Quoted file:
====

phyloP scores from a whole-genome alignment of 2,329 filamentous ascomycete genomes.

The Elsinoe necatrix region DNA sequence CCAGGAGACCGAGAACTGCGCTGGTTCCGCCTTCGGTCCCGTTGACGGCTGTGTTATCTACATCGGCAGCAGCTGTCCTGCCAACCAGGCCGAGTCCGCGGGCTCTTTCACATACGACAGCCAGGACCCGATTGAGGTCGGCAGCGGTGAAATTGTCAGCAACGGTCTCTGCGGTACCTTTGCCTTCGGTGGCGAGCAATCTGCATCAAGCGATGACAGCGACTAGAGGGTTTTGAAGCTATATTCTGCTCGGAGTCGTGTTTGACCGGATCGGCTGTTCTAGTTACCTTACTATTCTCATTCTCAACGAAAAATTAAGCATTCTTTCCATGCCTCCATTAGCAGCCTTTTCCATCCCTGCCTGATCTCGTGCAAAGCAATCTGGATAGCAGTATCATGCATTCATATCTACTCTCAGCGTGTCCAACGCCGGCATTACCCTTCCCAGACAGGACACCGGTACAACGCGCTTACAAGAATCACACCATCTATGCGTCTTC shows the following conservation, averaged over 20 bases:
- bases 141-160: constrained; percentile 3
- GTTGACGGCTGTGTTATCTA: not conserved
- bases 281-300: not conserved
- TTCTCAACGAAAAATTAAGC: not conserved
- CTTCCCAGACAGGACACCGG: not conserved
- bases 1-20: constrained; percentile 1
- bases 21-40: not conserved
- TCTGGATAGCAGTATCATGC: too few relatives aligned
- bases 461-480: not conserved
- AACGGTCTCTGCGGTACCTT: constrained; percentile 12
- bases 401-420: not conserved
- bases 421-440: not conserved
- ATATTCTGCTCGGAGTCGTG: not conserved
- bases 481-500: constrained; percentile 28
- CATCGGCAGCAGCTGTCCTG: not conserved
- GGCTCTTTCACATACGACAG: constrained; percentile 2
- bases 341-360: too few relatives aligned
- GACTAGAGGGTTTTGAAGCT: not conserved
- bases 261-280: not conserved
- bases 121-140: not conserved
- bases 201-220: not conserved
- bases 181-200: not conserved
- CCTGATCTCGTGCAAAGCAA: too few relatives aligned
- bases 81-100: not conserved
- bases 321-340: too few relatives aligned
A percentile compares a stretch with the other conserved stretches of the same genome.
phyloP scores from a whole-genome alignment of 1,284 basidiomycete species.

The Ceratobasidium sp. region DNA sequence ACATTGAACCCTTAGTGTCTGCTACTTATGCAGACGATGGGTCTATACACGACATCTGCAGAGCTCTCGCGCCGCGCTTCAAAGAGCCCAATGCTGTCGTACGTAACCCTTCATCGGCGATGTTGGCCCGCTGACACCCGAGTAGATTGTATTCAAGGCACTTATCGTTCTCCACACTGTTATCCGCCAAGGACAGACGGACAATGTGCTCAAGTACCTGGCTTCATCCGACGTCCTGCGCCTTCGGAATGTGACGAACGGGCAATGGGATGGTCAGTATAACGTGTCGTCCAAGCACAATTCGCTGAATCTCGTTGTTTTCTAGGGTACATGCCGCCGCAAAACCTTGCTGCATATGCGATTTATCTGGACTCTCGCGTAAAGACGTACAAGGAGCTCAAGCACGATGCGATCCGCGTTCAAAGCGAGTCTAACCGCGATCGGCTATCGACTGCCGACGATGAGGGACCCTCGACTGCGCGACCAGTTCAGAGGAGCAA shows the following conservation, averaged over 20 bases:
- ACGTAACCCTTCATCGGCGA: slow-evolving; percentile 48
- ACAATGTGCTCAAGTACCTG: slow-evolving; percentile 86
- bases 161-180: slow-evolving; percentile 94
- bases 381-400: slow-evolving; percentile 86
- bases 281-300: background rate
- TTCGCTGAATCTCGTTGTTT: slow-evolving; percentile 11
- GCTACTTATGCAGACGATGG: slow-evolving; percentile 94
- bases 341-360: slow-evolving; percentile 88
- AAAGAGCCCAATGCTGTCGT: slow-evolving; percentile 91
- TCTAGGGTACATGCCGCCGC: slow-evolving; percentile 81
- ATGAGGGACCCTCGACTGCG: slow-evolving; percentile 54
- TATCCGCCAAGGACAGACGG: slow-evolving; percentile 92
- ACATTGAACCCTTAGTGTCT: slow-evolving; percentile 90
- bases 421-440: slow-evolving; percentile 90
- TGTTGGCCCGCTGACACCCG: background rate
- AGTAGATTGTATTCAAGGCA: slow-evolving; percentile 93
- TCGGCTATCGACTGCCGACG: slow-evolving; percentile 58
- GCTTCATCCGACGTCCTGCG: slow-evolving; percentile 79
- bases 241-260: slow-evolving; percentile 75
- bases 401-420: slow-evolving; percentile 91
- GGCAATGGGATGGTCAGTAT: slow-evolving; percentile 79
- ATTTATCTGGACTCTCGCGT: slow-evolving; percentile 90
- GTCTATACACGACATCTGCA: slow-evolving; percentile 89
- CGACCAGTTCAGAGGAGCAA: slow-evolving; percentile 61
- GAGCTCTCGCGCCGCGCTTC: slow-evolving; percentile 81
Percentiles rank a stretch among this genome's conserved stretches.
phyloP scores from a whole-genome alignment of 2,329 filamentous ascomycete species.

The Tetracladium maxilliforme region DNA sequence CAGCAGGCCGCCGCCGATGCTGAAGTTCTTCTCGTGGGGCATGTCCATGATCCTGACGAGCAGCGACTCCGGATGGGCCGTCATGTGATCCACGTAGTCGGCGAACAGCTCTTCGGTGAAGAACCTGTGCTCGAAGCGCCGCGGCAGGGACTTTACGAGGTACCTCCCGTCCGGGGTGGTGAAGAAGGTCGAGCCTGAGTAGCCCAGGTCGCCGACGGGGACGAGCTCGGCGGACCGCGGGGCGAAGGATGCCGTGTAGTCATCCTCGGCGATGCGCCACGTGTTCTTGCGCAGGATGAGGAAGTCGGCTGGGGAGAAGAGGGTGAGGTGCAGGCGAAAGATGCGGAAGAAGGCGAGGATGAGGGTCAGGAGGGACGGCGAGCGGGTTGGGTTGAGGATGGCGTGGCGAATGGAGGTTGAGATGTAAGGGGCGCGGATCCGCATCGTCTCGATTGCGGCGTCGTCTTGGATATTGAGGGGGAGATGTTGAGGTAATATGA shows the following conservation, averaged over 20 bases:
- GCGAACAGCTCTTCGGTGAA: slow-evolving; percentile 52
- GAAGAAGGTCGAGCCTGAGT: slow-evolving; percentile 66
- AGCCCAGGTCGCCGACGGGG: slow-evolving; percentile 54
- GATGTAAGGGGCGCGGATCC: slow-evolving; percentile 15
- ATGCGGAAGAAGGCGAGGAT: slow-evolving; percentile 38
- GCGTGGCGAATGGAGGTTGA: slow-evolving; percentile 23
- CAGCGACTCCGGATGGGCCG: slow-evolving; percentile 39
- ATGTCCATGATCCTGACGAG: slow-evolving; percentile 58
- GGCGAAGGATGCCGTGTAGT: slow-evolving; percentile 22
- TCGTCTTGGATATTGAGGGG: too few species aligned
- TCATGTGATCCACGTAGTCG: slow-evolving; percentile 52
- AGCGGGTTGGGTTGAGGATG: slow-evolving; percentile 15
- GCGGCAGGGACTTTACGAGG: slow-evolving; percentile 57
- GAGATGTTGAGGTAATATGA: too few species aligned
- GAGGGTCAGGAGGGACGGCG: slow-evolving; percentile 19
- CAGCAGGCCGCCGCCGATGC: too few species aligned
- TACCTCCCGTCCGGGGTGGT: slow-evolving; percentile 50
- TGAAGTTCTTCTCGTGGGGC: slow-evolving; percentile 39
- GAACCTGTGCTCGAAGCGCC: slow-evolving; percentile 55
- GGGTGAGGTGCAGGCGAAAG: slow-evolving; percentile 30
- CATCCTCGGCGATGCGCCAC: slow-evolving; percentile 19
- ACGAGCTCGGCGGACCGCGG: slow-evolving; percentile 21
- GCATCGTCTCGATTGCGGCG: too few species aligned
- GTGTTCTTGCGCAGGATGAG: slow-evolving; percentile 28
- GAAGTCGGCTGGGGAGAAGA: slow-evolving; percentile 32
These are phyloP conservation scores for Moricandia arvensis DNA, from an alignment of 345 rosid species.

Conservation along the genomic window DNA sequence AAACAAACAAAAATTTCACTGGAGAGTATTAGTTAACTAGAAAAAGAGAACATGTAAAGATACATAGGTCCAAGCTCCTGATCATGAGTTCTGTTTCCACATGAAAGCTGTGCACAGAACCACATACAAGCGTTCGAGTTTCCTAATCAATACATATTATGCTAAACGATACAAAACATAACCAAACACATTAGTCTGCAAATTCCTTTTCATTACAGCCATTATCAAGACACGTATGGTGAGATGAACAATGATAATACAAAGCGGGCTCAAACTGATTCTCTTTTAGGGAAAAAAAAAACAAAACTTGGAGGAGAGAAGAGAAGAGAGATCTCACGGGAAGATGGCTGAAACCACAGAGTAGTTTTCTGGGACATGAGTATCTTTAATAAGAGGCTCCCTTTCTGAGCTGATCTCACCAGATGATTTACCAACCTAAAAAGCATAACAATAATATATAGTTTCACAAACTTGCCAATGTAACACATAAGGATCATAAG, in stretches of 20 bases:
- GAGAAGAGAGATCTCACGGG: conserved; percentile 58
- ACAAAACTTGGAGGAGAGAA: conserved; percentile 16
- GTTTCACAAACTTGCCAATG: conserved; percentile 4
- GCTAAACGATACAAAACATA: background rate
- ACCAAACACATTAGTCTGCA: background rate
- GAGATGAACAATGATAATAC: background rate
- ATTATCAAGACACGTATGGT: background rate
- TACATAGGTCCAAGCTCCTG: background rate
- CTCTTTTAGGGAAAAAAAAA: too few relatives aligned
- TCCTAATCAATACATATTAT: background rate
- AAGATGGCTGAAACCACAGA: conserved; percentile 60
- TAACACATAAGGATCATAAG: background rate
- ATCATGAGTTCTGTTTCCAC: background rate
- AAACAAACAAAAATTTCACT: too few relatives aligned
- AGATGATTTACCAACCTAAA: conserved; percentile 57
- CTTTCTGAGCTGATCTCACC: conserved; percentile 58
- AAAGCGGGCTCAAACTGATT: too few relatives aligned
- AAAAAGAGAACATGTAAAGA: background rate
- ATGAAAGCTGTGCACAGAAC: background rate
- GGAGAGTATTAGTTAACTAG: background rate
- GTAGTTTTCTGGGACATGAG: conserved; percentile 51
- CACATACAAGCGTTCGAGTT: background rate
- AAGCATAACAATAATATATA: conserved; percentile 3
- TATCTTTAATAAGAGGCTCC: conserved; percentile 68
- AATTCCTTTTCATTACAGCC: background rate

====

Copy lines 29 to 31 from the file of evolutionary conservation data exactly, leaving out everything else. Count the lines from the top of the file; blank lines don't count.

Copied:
phyloP scores from a whole-genome alignment of 1,284 basidiomycete species.

The Ceratobasidium sp. region DNA sequence ACATTGAACCCTTAGTGTCTGCTACTTATGCAGACGATGGGTCTATACACGACATCTGCAGAGCTCTCGCGCCGCGCTTCAAAGAGCCCAATGCTGTCGTACGTAACCCTTCATCGGCGATGTTGGCCCGCTGACACCCGAGTAGATTGTATTCAAGGCACTTATCGTTCTCCACACTGTTATCCGCCAAGGACAGACGGACAATGTGCTCAAGTACCTGGCTTCATCCGACGTCCTGCGCCTTCGGAATGTGACGAACGGGCAATGGGATGGTCAGTATAACGTGTCGTCCAAGCACAATTCGCTGAATCTCGTTGTTTTCTAGGGTACATGCCGCCGCAAAACCTTGCTGCATATGCGATTTATCTGGACTCTCGCGTAAAGACGTACAAGGAGCTCAAGCACGATGCGATCCGCGTTCAAAGCGAGTCTAACCGCGATCGGCTATCGACTGCCGACGATGAGGGACCCTCGACTGCGCGACCAGTTCAGAGGAGCAA shows the following conservation, averaged over 20 bases:
- ACGTAACCCTTCATCGGCGA: slow-evolving; percentile 48